“John Ralston Saul speaks to The Hill Times reporter Mark Burges about The Comeback: The Aboriginal issue is the biggest unresolved, fundamental issue in Canada.” Interview. The Hill Times. March 2015
Jeremy Runnalls – Corporate Knights.
“Author John Ralston Saul tells Corporate Knights why he was inspired to write a book on Canada’s aboriginal renaissance.”The (dis)honour of the crown.”” Interview. Corporate Knights. January 2015
Michael Shulman – CTV News Interview
“Saul portrays a nation deliberately scorning self-knowledge by treating the aspirations of indigenous peoples with obstructionism and neglect.”CTV News interview – John Ralston Saul: “Sympathy for aboriginal issues is not enough”
Catherine Perrin – Ici Radio-Canada
“Après être passée de 2 millions à 175 000 personnes de 1600 à 1900, la population autochtone canadienne a repris du poil de la bête avec des chiffres avoisinant ceux d’avant la conquête. Selon John Saul, le mouvement Jamais plus l’inaction est le prolongement d’une mouvance mise en place avant 1920. À travers ce mouvement, on voit les Premières Nations se réapproprier les domaines du droit et du commerce avec une énergie rappelant celle de la Révolution tranquille québécoise.”Radio Interview – Ici Radio-Canada
Alex Paul – Winnipeg Free Press
“Cherished concepts that define the country such as peace, order and good government? They don’t come from the Magna Carta. They are rooted in indigenous concepts.”Winnipeg Free Press
Marie-Louise Arsenault – Plus on est de fous, plus on lit!
“J’ai su que j’étais écrivain lorsque j’ai choisi le livre, plutôt que la femme. » Le romancier et essayiste canadien John Ralston Saul est président du PEN international depuis 2009, une association mondiale d’écrivains promouvant la littérature et la liberté d’expression qui tiendra son 81e congrès à Québec du 13 au 16 octobre 2015. L’auteur de Mon pays métis et des Réflexions d’un frère siamois a accepté de répondre à notre questionnaire”Radio Interview – Plus on est de fous, plus on lit!
Arnaud Decroix – Ici Radio-Canada
“Ils étaient 150 000 au début du XXe siècle, voués à une assimilation qui apparaissait certaine. Ils sont aujourd’hui plus d’un million au Canada et n’hésitent plus à s’affirmer. L’essayiste John Saul nous parle de ce réveil autochtone à l’occasion de la parution en français de son livre Le grand retour.”Radio Interview – Ici Radio-Canada
Michael Shulman – CTV National News
“John Ralston Saul: Sympathy for Aboriginal Peoples is not enough.”National News
Haroon Siddiqui – Toronto Star
“Saul calls the book a pamphlet, at 180 pages an afternoon read. Yet he pricks your conscience so much that you pause often and think long and hard about how we, as citizens, are complicit in Ottawa’s still colonial behaviour towards our indigenous peoples.” Column. Haroon Siddiqui. The Toronto Star. November 29th, 2014
Jim Coyle – The Toronto Star
“If the biggest favour one human being can do another is to speak the truth, especially when that truth is uncomfortable to hear, then Canadians probably owe John Ralston Saul a collective nod of thanks.”Article. Jim Coyle. The Toronto Star. October 26th, 2014
Lawrence Martin – The Globe and Mail
“He [John Ralston Saul] has written a powerful treatise that provides a fresh way to look at Canadian history. It’s important that native peoples have a writer of his heft in their corner.” Column. Lawrence Martin. The Globe & Mail. November 25th, 2014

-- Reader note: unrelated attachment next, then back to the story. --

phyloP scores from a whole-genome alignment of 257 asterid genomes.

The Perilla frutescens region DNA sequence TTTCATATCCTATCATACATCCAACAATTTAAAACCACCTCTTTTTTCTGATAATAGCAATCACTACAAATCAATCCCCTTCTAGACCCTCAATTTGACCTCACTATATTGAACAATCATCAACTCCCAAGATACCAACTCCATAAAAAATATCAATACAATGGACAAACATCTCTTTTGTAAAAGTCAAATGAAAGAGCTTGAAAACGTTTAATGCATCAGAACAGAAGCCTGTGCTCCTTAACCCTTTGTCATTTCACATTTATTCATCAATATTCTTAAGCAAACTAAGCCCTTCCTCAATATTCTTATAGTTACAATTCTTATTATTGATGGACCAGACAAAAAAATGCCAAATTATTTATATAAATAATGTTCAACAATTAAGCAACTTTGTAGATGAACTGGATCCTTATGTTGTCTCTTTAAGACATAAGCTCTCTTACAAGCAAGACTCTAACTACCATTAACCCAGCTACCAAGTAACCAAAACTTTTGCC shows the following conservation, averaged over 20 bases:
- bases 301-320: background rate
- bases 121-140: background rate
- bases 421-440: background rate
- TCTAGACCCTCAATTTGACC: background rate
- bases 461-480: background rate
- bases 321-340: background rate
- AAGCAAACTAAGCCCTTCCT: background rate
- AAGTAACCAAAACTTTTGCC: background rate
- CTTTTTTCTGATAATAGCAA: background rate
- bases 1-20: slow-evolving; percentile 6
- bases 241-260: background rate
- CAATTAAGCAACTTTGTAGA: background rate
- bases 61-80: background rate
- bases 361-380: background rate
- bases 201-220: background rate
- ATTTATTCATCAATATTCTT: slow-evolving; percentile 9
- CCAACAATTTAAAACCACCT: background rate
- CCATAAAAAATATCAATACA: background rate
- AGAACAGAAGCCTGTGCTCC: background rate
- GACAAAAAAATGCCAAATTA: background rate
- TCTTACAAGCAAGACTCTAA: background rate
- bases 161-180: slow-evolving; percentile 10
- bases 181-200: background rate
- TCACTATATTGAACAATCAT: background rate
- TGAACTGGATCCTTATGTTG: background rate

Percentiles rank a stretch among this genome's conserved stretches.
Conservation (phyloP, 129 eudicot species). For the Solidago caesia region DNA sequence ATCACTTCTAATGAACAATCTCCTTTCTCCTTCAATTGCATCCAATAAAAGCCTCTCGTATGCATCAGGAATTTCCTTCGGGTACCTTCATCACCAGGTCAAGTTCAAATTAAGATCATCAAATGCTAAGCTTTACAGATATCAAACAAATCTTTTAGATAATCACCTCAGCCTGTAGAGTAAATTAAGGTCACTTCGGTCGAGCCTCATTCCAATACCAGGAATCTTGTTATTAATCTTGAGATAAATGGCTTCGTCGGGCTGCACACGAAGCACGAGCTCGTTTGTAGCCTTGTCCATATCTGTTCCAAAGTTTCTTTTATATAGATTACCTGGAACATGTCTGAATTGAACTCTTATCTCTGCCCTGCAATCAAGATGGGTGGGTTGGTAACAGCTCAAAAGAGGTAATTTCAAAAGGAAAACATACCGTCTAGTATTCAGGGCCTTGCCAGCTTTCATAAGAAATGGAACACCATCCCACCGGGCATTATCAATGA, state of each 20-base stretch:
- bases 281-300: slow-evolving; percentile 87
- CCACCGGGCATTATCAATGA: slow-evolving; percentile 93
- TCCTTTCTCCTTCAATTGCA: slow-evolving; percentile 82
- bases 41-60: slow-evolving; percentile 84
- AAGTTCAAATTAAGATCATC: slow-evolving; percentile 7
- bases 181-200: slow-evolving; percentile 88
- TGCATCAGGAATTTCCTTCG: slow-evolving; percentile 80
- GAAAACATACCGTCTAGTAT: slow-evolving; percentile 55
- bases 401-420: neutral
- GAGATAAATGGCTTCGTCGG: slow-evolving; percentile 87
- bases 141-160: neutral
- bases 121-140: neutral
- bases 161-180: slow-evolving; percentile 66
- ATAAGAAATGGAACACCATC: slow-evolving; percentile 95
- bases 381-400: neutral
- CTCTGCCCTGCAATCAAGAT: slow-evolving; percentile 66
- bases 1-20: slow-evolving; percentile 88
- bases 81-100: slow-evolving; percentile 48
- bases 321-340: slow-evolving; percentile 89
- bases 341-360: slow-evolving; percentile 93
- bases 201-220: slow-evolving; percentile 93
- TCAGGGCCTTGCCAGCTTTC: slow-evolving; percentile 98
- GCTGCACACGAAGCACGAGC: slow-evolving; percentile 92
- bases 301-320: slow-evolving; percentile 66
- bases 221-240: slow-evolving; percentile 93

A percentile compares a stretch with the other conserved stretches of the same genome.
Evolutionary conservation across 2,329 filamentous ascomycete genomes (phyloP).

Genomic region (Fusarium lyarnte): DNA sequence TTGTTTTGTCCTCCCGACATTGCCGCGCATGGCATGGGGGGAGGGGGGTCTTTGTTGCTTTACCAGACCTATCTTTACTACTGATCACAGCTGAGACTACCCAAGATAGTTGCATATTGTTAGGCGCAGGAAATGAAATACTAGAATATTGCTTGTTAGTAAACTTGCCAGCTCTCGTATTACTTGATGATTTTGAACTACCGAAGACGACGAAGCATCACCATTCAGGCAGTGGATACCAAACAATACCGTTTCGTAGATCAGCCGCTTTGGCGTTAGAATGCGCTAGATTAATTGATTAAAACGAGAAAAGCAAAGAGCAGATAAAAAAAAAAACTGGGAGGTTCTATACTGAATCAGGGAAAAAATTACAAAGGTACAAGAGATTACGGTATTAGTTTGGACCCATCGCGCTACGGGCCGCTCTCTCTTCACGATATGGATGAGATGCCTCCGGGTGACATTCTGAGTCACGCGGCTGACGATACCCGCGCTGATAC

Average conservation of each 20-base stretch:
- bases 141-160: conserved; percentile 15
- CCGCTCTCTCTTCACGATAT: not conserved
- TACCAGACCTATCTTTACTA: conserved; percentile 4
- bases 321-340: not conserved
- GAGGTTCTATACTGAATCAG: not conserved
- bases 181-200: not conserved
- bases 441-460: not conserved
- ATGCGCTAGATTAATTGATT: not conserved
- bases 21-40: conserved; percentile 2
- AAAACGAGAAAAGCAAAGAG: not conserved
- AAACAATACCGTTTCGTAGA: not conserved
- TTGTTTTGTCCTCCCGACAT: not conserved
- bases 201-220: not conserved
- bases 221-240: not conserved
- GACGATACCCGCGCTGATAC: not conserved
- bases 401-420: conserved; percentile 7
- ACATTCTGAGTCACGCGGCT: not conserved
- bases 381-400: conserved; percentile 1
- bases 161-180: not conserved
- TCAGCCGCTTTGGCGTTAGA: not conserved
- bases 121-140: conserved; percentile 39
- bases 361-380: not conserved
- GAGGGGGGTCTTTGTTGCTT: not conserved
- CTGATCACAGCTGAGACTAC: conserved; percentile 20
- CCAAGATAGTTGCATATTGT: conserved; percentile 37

Bob Rae – The Globe and Mail
“John Ralston Saul has reminded us again in his book The Comeback of a period of imperialist, racialized thought.”Op-Ed. Hon. Bob Rae. The Globe & Mail. November 14th, 2014
JRS Book Tour Poster 2014 – Globe & Mail
“Saul portrays a nation deliberately scorning self-knowledge by treating the aspirations of indigenous peoples with obstructionism and neglect.”The Comeback national book tour Globe & Mail poster with city stops
Nelly Gonzalez – CBC News
“The controversy started when another teacher posted an article on her Facebook page about John Ralston Saul’s book, The Comeback, which contends that repairing the relationship between First Nations peoples and the rest of Canada is a pressing issue.”CBC News. December 11th, 2014.
Nick Martin – Winnipeg Free Press
“I’m a great admirer of public school teachers. They [teachers] have a very important role in society; in many ways, they’re the most important leaders in society. They have more influence than most politicians.”Click here to read Nick Martin’s article “Author Saul stresses influence teachers have on society.” The Winnipeg Free Press. December 15th, 2014.
Mathieu Perreault – La Presse
“Il fait partie d’une série de livres sur la mythologie de la narration, ce que c’est que de vivre ici. Notre plus grand problème, c’est que nous avons toujours la narration mise en place dans la deuxième moitié du XIXe siècle, la culture impériale sortie de l’Europe. En réalité, pendant les 250 premières années du pays, nous avons été plus influencés par les autochtones que par l’Europe”La Presse. October 8, 2015
Caroline Montpetit – Le Devoir
“Cette attitude, encore pérenne aujourd’hui, ajoute-t-il, a justifié non seulement la politique des pensionnats mais toutes les politiques autochtones fédérales qui ont suivi. Quant à la pitié, c’est « l’habit neuf du racisme », écrit-il.”Le Devoir. October 7, 2015.
John Ralston Saul – The Globe and Mail
“There are good and bad things in our society, successes and failures. But there is only one fundamental reality that remains unaddressed. That is the situation of indigenous peoples.”The Globe and Mail. June 5, 2015